|Title||Using Courseware to Integrate Skills Across the Curriculum|
|Department||Department of Geography, College of St. Mark and St. John, Derriford Road, Plymouth, PL6 8BH, UK|
|Tel.||+44 (0)1752 777188|
|Fax||+44 (0)1752 761163|
The Department of Geography at the University College of St Mark and St John, Plymouth, has developed a programme of student study skills work as a 'spine' which extends through the first two years of the undergraduate programme. The activities in this spine are introduced through, and run alongside, the substantive geography modules, and involve some additional reflection and organisation on the part of the students. A novel feature is that successful completion of the skills spine leads to a college award in interpersonal and study skills. (Further background details of this course are provided in the GDN Guide on 'Transferable Skills and Work-based Learning in Geography' by Chalkley & Harwood, 1998.)
Students are supported by a tightly defined checklist of skills, which incorporates details of the evidence required for the completion of the course. They are also provided with a study calendar, which provides a cross reference between the geography modules (the context for the skills) and the skills checklist. The issue dealt with here is how this skills programme is supported with adequate resources, despite declining staff:student ratios, and other pressures which have reduced staff-student tutorial contact. The resource base is provided by a range of computer assisted learning materials, which have been made available on the college network. These include TLTP software from the GeographyCal project, as well as materials designed by college staff. Without these resources, it is unlikely that geography staff could ensure a coherent experience for all students undertaking the programme.
Examples from the programme
The skills programme currently consists of eight study units. Initially, computer assisted study was introduced into just two of these units, in the form of the TLTP module on Social Survey Design. This was used for a two-year period to introduce students to sampling methods and quantitative and qualitative approaches to research. Building on this experience, a computer element has now been embedded into all skills units. Some examples are outlined below.
Essential study skills
This includes use of the library and other sources of information. In addition to the college introduction to the library, students also work through the first part of the TLTP module, 'Making Sense of Information'. In this way, a great deal of basic information is covered by students in their own time, with a minimum of tutor involvement.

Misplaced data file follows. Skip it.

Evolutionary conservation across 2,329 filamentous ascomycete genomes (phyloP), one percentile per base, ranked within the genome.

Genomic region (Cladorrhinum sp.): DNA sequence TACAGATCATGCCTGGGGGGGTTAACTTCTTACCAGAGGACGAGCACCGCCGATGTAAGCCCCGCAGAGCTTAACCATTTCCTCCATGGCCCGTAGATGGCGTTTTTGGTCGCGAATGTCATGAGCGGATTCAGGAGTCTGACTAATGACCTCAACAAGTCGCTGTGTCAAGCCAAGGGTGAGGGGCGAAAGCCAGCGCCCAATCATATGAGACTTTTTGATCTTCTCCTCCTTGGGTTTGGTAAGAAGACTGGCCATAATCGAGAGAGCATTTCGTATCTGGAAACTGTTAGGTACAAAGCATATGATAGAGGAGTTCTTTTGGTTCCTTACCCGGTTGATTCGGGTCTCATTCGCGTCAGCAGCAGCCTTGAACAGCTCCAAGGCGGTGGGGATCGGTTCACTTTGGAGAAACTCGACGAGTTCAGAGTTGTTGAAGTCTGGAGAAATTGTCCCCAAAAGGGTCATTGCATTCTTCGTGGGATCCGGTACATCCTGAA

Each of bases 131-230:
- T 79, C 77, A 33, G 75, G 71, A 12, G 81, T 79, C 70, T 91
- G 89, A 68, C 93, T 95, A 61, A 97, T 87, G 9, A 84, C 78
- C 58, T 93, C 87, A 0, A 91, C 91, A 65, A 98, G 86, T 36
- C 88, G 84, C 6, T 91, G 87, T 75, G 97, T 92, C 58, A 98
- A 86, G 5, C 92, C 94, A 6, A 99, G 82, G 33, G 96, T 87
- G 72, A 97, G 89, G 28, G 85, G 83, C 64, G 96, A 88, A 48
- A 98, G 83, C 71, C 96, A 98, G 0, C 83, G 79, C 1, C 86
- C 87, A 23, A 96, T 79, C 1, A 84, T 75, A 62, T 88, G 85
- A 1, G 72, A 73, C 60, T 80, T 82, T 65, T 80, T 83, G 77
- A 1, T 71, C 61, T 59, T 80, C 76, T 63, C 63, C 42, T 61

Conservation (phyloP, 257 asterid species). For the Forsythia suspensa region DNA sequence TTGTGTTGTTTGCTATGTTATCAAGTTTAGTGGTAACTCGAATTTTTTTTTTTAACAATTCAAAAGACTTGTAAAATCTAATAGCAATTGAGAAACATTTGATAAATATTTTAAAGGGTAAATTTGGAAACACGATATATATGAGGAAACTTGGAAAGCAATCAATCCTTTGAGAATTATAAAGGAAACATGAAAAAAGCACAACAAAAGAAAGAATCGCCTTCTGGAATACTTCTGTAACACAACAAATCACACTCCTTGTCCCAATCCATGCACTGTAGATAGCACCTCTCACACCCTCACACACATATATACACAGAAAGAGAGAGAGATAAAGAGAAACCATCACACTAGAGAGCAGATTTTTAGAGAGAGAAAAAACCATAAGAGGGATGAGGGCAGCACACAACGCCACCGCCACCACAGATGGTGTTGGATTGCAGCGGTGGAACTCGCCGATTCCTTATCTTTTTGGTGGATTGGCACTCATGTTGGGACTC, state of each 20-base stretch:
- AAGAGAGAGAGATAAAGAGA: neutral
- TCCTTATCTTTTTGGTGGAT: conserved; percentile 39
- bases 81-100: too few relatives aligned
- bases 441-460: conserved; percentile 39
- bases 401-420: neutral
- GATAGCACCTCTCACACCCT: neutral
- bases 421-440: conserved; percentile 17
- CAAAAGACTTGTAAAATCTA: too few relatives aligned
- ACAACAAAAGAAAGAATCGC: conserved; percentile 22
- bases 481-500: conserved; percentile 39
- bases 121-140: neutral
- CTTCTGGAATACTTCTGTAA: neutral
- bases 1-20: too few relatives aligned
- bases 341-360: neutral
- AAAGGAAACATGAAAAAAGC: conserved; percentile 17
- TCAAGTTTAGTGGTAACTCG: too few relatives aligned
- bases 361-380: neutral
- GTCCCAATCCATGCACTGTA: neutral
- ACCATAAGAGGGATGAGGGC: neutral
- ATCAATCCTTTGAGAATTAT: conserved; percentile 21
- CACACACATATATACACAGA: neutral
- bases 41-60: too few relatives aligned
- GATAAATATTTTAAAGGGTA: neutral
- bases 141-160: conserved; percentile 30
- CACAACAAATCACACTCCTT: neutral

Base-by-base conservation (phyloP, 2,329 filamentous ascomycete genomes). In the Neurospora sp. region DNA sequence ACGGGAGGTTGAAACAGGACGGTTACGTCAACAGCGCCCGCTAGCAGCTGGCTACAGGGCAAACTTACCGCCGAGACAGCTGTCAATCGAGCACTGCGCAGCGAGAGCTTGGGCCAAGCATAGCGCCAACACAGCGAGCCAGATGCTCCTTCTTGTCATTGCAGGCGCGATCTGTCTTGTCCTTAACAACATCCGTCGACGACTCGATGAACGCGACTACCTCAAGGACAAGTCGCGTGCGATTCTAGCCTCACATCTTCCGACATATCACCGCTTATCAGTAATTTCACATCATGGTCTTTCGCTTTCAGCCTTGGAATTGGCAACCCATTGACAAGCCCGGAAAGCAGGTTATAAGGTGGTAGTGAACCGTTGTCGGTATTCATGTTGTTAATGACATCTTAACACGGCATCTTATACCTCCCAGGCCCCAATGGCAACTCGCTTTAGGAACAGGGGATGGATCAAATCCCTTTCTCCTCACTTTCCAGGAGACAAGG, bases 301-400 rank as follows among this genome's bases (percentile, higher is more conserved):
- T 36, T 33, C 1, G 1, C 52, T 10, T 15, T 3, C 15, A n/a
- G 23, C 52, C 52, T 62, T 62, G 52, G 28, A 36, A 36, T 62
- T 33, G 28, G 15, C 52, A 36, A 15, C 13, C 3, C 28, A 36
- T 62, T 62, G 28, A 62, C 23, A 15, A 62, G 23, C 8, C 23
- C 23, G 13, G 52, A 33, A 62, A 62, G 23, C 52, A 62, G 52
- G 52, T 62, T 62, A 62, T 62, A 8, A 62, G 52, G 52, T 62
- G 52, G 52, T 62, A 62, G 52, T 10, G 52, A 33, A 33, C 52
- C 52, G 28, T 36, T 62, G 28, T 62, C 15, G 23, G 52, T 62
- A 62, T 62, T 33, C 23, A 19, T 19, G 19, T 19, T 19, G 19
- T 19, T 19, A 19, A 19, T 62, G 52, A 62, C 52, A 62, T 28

This includes the design and selection of appropriate graphical representations of information. As the basis for this, students are required to study part of the early TLTP module on 'Graphical Excellence'.
Information technology skills
In this unit, students must show that they have used the Internet as a source of information. Here, they use the second part of the TLTP module, 'Making Sense of Information', as background preparation for an assignment in which this skill is applied. Students are also required to explain what is meant by a GIS, and to present an example of a GIS used in one particular context. The background here is provided by the TLTP modules 'Introduction to GIS' and 'The House Hunting Game'. (An in-house version of the second of these is used.)
Students produce a range of maps (both manual and computer designed) over a couple of months as an element of their first-year geography modules. In order to encourage critical awareness of mapping techniques, they are required to complete the TLTP module, 'Map Design', before putting together a coherent selection of maps for their portfolio.
Strengths and constraints
Students and staff have both been supportive of this new initiative. The institution has validated the programme, and is proposing to evaluate its success with a view to extending the concept to other disciplines. There appear to be a number of reasons for this support:
The programme is not without its problems, however. In particular, there are constraints related to the extensive dependence on IT: